In BMC medical informatics and decision making ; h5-index 38.0
BACKGROUND : With cardiovascular disease increasing, substantial research has focused on the development of prediction tools. We compare deep learning and machine learning models to a baseline logistic regression using only 'known' risk factors in predicting incident myocardial infarction (MI) from harmonized EHR data.
METHODS : Large-scale case-control study with outcome of 6-month incident MI, conducted using the top 800, from an initial 52 k procedures, diagnoses, and medications within the UCHealth system, harmonized to the Observational Medical Outcomes Partnership common data model, performed on 2.27 million patients. We compared several over- and under- sampling techniques to address the imbalance in the dataset. We compared regularized logistics regression, random forest, boosted gradient machines, and shallow and deep neural networks. A baseline model for comparison was a logistic regression using a limited set of 'known' risk factors for MI. Hyper-parameters were identified using 10-fold cross-validation.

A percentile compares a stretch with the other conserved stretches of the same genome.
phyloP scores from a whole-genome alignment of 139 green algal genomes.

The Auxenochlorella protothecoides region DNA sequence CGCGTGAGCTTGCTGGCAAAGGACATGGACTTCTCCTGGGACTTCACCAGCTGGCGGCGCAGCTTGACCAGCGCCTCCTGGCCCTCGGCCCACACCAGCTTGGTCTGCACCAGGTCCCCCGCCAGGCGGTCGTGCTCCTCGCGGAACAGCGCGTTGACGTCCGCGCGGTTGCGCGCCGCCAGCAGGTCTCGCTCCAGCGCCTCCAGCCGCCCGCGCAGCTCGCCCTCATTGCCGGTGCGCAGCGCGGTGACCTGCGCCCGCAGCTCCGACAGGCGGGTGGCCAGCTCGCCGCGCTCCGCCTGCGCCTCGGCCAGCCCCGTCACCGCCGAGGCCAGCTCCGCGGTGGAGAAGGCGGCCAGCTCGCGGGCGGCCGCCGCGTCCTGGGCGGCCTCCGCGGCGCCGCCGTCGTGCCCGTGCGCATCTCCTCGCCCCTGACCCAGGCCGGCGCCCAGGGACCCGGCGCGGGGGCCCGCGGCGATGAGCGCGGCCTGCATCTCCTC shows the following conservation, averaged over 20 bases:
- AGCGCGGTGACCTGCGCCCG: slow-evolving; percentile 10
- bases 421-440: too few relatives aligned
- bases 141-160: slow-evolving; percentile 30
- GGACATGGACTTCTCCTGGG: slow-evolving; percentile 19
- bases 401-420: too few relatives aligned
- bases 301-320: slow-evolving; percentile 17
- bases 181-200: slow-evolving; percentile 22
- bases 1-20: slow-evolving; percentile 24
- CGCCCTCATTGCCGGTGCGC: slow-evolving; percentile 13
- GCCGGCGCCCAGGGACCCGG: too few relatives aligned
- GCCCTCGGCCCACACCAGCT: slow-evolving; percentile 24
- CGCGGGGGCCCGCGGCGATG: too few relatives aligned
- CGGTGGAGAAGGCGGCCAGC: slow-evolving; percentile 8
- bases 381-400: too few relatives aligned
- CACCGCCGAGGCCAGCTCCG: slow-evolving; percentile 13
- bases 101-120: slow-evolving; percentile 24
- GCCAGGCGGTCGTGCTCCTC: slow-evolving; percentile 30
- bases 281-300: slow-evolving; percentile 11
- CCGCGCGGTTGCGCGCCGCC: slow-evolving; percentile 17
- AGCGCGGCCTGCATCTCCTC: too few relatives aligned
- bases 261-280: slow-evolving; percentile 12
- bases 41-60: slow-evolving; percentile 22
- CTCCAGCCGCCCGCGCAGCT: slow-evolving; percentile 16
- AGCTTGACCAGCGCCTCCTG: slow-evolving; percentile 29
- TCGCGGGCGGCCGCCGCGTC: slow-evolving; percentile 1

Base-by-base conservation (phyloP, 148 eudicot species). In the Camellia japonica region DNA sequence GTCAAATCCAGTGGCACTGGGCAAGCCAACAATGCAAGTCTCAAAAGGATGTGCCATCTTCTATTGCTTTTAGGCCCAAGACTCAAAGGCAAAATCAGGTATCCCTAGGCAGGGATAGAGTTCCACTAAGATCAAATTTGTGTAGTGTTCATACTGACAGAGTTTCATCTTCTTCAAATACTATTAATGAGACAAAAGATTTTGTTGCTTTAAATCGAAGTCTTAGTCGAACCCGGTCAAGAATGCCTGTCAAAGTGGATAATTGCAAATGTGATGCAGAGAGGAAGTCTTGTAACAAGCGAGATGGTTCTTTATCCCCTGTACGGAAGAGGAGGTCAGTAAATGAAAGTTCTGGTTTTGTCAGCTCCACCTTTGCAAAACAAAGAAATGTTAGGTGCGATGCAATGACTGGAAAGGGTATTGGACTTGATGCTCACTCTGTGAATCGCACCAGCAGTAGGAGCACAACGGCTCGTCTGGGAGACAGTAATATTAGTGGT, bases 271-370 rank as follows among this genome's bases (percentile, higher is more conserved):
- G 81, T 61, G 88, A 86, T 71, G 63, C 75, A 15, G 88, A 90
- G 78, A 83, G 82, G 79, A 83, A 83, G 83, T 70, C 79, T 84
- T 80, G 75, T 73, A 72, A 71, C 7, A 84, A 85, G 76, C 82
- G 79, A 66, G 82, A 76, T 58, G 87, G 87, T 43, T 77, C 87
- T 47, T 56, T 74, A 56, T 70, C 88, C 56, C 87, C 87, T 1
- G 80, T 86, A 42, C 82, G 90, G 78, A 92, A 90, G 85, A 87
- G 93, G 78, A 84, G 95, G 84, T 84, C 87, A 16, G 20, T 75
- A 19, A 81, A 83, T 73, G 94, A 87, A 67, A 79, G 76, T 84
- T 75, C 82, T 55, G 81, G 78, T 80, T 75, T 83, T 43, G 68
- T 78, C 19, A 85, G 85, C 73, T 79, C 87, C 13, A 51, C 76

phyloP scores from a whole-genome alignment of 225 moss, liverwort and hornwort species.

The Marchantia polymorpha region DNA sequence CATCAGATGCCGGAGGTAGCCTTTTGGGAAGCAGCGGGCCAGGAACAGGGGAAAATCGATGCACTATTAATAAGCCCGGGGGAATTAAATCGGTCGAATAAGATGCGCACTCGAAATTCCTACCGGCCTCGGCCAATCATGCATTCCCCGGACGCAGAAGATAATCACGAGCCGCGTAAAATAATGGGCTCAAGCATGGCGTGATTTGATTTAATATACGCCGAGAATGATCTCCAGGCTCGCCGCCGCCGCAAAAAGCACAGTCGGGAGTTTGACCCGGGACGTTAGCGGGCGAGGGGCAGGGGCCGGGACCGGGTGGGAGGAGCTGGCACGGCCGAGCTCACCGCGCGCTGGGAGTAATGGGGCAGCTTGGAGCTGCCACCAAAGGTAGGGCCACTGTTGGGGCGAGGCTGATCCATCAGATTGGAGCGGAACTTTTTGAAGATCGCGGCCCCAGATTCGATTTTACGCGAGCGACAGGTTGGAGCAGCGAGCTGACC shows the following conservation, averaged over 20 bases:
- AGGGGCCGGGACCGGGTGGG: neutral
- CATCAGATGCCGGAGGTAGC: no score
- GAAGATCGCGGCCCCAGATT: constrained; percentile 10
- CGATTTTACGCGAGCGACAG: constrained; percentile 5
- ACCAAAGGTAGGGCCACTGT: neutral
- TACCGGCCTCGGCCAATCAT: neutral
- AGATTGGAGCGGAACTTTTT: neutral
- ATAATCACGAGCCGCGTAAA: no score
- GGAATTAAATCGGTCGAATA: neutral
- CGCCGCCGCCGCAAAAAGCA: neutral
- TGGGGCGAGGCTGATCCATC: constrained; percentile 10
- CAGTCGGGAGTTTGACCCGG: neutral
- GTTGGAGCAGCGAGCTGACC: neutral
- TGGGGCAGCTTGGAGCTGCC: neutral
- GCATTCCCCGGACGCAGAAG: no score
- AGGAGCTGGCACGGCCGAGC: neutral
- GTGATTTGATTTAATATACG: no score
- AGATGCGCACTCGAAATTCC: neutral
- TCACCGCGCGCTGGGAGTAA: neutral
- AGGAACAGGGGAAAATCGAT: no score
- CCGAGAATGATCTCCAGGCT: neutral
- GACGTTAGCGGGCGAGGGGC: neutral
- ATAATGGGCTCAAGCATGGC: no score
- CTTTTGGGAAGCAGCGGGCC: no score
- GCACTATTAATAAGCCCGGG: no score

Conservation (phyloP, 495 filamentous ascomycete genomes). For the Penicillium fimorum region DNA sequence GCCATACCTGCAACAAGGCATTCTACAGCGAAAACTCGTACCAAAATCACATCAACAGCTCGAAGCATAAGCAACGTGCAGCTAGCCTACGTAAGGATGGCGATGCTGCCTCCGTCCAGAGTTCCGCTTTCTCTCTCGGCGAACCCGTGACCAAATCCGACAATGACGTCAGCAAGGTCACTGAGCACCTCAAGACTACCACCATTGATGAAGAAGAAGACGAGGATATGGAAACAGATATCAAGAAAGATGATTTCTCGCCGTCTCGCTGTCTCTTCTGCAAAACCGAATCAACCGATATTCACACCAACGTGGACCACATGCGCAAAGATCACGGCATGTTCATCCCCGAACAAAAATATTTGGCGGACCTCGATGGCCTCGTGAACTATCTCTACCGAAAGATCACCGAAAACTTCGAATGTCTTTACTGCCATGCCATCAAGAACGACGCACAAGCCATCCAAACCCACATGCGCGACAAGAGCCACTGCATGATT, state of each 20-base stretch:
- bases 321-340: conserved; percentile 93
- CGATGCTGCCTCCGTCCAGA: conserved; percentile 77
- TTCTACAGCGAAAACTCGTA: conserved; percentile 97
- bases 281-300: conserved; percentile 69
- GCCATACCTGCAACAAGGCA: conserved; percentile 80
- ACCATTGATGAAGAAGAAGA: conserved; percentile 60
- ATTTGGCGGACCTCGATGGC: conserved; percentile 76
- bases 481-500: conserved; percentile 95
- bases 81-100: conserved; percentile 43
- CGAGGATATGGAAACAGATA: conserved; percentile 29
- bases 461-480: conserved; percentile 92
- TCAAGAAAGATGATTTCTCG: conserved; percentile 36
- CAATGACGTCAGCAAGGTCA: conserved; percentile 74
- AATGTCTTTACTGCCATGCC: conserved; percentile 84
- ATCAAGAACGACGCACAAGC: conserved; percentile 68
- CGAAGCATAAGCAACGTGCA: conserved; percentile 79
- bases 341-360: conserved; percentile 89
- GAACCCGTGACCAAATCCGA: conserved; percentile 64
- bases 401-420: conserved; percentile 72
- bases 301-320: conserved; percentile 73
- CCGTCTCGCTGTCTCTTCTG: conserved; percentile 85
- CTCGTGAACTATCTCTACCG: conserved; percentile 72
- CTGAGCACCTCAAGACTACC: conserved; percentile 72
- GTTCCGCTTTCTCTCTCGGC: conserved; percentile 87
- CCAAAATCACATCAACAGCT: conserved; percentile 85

RESULTS : Twenty thousand Five hundred and ninety-one patients were diagnosed with MI compared with 2.25 million who did not. A deep neural network with random undersampling provided superior classification compared with other methods. However, the benefit of the deep neural network was only moderate, showing an F1 Score of 0.092 and AUC of 0.835, compared to a logistic regression model using only 'known' risk factors. Calibration for all models was poor despite adequate discrimination, due to overfitting from low frequency of the event of interest.
CONCLUSIONS : Our study suggests that DNN may not offer substantial benefit when trained on harmonized data, compared to traditional methods using established risk factors for MI.
Mandair Divneet, Tiwari Premanand, Simon Steven, Colborn Kathryn L, Rosenberg Michael A
Electronic health records, Machine learning, Myocardial infarction